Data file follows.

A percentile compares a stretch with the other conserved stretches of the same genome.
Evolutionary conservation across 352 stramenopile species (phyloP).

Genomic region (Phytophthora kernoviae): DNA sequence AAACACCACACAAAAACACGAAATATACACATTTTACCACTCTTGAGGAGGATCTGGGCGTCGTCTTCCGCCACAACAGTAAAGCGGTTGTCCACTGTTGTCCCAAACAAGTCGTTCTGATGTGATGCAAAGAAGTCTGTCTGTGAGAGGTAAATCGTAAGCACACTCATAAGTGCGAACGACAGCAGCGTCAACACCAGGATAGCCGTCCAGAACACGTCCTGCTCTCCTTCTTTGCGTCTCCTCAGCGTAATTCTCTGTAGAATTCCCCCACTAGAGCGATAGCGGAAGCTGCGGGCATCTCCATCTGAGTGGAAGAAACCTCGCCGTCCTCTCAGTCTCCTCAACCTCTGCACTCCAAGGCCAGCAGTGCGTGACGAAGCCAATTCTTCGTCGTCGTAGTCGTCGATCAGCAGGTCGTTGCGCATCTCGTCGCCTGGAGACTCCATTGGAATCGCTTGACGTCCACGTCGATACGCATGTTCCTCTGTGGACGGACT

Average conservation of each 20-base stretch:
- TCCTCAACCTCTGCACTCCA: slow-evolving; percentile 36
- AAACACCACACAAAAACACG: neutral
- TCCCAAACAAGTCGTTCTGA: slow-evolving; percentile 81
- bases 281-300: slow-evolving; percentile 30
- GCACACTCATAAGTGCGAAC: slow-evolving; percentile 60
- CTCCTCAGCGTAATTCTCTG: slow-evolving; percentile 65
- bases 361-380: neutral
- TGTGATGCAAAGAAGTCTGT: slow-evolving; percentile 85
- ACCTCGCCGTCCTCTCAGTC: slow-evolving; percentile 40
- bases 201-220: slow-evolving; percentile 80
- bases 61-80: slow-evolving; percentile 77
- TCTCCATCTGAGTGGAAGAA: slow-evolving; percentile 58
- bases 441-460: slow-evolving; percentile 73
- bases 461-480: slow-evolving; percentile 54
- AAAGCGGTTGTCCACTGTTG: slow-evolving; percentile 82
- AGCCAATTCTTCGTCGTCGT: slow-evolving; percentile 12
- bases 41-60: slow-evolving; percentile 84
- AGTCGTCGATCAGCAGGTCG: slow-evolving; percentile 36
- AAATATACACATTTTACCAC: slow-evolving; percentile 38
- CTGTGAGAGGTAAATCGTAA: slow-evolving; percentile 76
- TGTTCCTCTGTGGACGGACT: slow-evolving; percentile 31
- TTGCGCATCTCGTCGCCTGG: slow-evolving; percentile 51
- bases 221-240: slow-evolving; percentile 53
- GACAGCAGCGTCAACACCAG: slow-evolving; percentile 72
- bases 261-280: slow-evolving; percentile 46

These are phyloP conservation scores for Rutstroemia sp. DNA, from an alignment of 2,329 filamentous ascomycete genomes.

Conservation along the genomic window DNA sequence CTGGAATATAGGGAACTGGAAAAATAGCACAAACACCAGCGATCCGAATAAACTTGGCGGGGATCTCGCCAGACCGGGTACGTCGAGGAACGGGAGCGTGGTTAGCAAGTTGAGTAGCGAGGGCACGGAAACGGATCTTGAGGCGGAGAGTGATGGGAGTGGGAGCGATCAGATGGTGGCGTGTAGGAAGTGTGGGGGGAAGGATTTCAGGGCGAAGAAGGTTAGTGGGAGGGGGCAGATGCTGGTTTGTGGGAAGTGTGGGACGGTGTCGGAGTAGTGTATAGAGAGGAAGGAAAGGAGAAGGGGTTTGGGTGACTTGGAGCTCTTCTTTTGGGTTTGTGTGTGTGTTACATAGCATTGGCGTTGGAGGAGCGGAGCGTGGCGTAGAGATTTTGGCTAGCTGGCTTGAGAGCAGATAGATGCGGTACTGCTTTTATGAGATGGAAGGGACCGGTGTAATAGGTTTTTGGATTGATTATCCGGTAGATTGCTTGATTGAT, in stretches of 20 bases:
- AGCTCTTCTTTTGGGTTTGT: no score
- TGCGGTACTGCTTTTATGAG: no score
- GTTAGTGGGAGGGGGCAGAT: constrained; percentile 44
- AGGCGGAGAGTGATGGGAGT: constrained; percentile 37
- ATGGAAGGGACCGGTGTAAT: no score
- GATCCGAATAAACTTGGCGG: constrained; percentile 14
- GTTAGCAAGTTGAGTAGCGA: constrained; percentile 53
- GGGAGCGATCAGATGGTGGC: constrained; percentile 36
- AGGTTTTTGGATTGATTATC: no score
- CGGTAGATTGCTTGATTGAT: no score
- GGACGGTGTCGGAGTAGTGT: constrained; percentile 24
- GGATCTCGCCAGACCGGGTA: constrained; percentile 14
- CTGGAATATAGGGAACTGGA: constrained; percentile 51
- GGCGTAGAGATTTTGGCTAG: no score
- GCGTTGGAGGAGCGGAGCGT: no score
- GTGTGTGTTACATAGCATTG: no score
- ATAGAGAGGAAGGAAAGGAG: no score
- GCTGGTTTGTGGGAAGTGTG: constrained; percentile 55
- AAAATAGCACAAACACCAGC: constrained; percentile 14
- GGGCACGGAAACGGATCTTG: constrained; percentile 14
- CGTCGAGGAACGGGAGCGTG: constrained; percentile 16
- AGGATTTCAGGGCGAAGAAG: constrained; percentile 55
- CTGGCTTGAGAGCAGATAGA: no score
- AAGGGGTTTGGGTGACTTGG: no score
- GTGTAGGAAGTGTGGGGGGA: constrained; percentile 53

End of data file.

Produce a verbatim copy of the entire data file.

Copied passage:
A percentile compares a stretch with the other conserved stretches of the same genome.
Evolutionary conservation across 352 stramenopile species (phyloP).

Genomic region (Phytophthora kernoviae): DNA sequence AAACACCACACAAAAACACGAAATATACACATTTTACCACTCTTGAGGAGGATCTGGGCGTCGTCTTCCGCCACAACAGTAAAGCGGTTGTCCACTGTTGTCCCAAACAAGTCGTTCTGATGTGATGCAAAGAAGTCTGTCTGTGAGAGGTAAATCGTAAGCACACTCATAAGTGCGAACGACAGCAGCGTCAACACCAGGATAGCCGTCCAGAACACGTCCTGCTCTCCTTCTTTGCGTCTCCTCAGCGTAATTCTCTGTAGAATTCCCCCACTAGAGCGATAGCGGAAGCTGCGGGCATCTCCATCTGAGTGGAAGAAACCTCGCCGTCCTCTCAGTCTCCTCAACCTCTGCACTCCAAGGCCAGCAGTGCGTGACGAAGCCAATTCTTCGTCGTCGTAGTCGTCGATCAGCAGGTCGTTGCGCATCTCGTCGCCTGGAGACTCCATTGGAATCGCTTGACGTCCACGTCGATACGCATGTTCCTCTGTGGACGGACT

Average conservation of each 20-base stretch:
- TCCTCAACCTCTGCACTCCA: slow-evolving; percentile 36
- AAACACCACACAAAAACACG: neutral
- TCCCAAACAAGTCGTTCTGA: slow-evolving; percentile 81
- bases 281-300: slow-evolving; percentile 30
- GCACACTCATAAGTGCGAAC: slow-evolving; percentile 60
- CTCCTCAGCGTAATTCTCTG: slow-evolving; percentile 65
- bases 361-380: neutral
- TGTGATGCAAAGAAGTCTGT: slow-evolving; percentile 85
- ACCTCGCCGTCCTCTCAGTC: slow-evolving; percentile 40
- bases 201-220: slow-evolving; percentile 80
- bases 61-80: slow-evolving; percentile 77
- TCTCCATCTGAGTGGAAGAA: slow-evolving; percentile 58
- bases 441-460: slow-evolving; percentile 73
- bases 461-480: slow-evolving; percentile 54
- AAAGCGGTTGTCCACTGTTG: slow-evolving; percentile 82
- AGCCAATTCTTCGTCGTCGT: slow-evolving; percentile 12
- bases 41-60: slow-evolving; percentile 84
- AGTCGTCGATCAGCAGGTCG: slow-evolving; percentile 36
- AAATATACACATTTTACCAC: slow-evolving; percentile 38
- CTGTGAGAGGTAAATCGTAA: slow-evolving; percentile 76
- TGTTCCTCTGTGGACGGACT: slow-evolving; percentile 31
- TTGCGCATCTCGTCGCCTGG: slow-evolving; percentile 51
- bases 221-240: slow-evolving; percentile 53
- GACAGCAGCGTCAACACCAG: slow-evolving; percentile 72
- bases 261-280: slow-evolving; percentile 46

These are phyloP conservation scores for Rutstroemia sp. DNA, from an alignment of 2,329 filamentous ascomycete genomes.

Conservation along the genomic window DNA sequence CTGGAATATAGGGAACTGGAAAAATAGCACAAACACCAGCGATCCGAATAAACTTGGCGGGGATCTCGCCAGACCGGGTACGTCGAGGAACGGGAGCGTGGTTAGCAAGTTGAGTAGCGAGGGCACGGAAACGGATCTTGAGGCGGAGAGTGATGGGAGTGGGAGCGATCAGATGGTGGCGTGTAGGAAGTGTGGGGGGAAGGATTTCAGGGCGAAGAAGGTTAGTGGGAGGGGGCAGATGCTGGTTTGTGGGAAGTGTGGGACGGTGTCGGAGTAGTGTATAGAGAGGAAGGAAAGGAGAAGGGGTTTGGGTGACTTGGAGCTCTTCTTTTGGGTTTGTGTGTGTGTTACATAGCATTGGCGTTGGAGGAGCGGAGCGTGGCGTAGAGATTTTGGCTAGCTGGCTTGAGAGCAGATAGATGCGGTACTGCTTTTATGAGATGGAAGGGACCGGTGTAATAGGTTTTTGGATTGATTATCCGGTAGATTGCTTGATTGAT, in stretches of 20 bases:
- AGCTCTTCTTTTGGGTTTGT: no score
- TGCGGTACTGCTTTTATGAG: no score
- GTTAGTGGGAGGGGGCAGAT: constrained; percentile 44
- AGGCGGAGAGTGATGGGAGT: constrained; percentile 37
- ATGGAAGGGACCGGTGTAAT: no score
- GATCCGAATAAACTTGGCGG: constrained; percentile 14
- GTTAGCAAGTTGAGTAGCGA: constrained; percentile 53
- GGGAGCGATCAGATGGTGGC: constrained; percentile 36
- AGGTTTTTGGATTGATTATC: no score
- CGGTAGATTGCTTGATTGAT: no score
- GGACGGTGTCGGAGTAGTGT: constrained; percentile 24
- GGATCTCGCCAGACCGGGTA: constrained; percentile 14
- CTGGAATATAGGGAACTGGA: constrained; percentile 51
- GGCGTAGAGATTTTGGCTAG: no score
- GCGTTGGAGGAGCGGAGCGT: no score
- GTGTGTGTTACATAGCATTG: no score
- ATAGAGAGGAAGGAAAGGAG: no score
- GCTGGTTTGTGGGAAGTGTG: constrained; percentile 55
- AAAATAGCACAAACACCAGC: constrained; percentile 14
- GGGCACGGAAACGGATCTTG: constrained; percentile 14
- CGTCGAGGAACGGGAGCGTG: constrained; percentile 16
- AGGATTTCAGGGCGAAGAAG: constrained; percentile 55
- CTGGCTTGAGAGCAGATAGA: no score
- AAGGGGTTTGGGTGACTTGG: no score
- GTGTAGGAAGTGTGGGGGGA: constrained; percentile 53